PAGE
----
Joining a startup as an engineer is a tremendous risk. Adding overhyped but needless technology to the mix simply increases the risk. Just because a technology is popular doesn’t guarantee it’s ideal for a startup. When teams are small, young developers may not always get mentorship from seasoned engineers to counteract the external media they encounter.
3. Working with the Wrong Engineers
The great majority of software engineers are not employed by startups, and startup engineering is rarely taught. As a result, most engineers who join companies lack the necessary skill set and attitude to flourish in a startup setting. As a result, companies frequently rely on engineers who aren’t the best fit for their initiatives.
To identify the top engineering candidates for their projects, startups must go past degrees and flashy resumes. Engineers that are enthusiastic about the company’s objective are ideal for early-stage businesses. This ensures that they will stay, even if the company has hurdles along the way to product-market fit. These engineers believe in the concept of a minimum viable product (MVP) and are comfortable with ongoing iteration.
Rather than viewing certain technologies as silver bullets, outstanding startup engineers prefer productive tools that fulfil the organisation’s medium-term needs, and view technology as a means to an end. Instead than looking for an issue that a shiny, new technology can address, they consider the problem space (the user’s needs) and how software can be used to solve the problem. Read this article from BMS Performance on how to avoid hiring the wrong engineers for more information.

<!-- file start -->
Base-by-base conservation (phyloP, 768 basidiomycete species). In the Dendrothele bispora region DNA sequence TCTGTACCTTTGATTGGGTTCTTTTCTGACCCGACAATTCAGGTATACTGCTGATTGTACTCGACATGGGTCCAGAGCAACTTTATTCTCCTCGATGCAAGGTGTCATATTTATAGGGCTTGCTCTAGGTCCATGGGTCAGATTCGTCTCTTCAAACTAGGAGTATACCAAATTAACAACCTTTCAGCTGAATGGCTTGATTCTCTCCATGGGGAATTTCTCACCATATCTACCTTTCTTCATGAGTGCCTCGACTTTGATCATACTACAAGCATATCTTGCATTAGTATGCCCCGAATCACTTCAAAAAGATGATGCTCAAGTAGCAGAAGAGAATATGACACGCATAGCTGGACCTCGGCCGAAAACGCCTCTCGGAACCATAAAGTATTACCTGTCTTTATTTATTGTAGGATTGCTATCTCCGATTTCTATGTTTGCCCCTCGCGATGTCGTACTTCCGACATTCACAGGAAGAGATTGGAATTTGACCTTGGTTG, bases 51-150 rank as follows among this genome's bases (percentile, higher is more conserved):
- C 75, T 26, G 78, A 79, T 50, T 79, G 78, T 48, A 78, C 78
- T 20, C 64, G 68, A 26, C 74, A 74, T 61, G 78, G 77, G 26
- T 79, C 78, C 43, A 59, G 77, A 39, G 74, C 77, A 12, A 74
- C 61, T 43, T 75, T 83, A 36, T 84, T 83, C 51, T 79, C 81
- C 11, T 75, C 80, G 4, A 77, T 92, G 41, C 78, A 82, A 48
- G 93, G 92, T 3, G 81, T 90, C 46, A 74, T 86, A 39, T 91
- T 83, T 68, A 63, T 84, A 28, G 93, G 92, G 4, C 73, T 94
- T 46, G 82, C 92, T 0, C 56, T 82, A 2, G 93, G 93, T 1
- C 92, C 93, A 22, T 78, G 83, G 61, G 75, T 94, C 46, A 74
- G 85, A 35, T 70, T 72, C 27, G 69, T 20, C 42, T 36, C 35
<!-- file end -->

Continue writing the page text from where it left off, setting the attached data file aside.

4. Problems With the Product and Management
When startup founders are too enthusiastic, the product road map frequently surpasses the capabilities of their small teams, resulting in excessive hiring, excessive fundraising, and burnout. For management, this cycle appears to indicate that the engineers are underperforming, but in fact it indicates that management has not established a clear and narrow vision.
Despite the unpredictability in the business model, startup owners’ “always be pitching” approach might offer technical teams an incorrect sense of certainty about how their systems should be designed. A preferable strategy for company founders is to support optimistic engineers while cultivating (internally) pessimistic business leaders, with both sides collaborating to establish product-market fit.
Startup engineering mentors, or experts, are also frequently sought by management teams to help guide their new company. Importing these “experts” can cause problems when they try to transplant what worked at their previous company to a new startup that they have only spent a few hours trying to comprehend.
Finally, management must acknowledge that engineers are an important part of any big product decision. Too often, engineering teams are viewed as service companies that can be bulldozed when major business decisions must be made. Ensuring a strong relationship between the product and engineering teams is one more reason why hiring the appropriate engineers is crucial.
Even if you avoid these four startup engineering errors, you will face several hurdles. However, avoiding these pitfalls will allow you to worry less about self-inflicted wounds. For more startup related blogs please view our Insights page.
Amit has 18 years of experience in the industry and an MBA. He supports entrepreneurs with every aspect of their business including concept and product development, investor presentations, and fundraising. Amit & 7startup assist startups in the pre due-diligence process and help connect them to our vast network of investors. Reach out to us today and see if we’re a fit!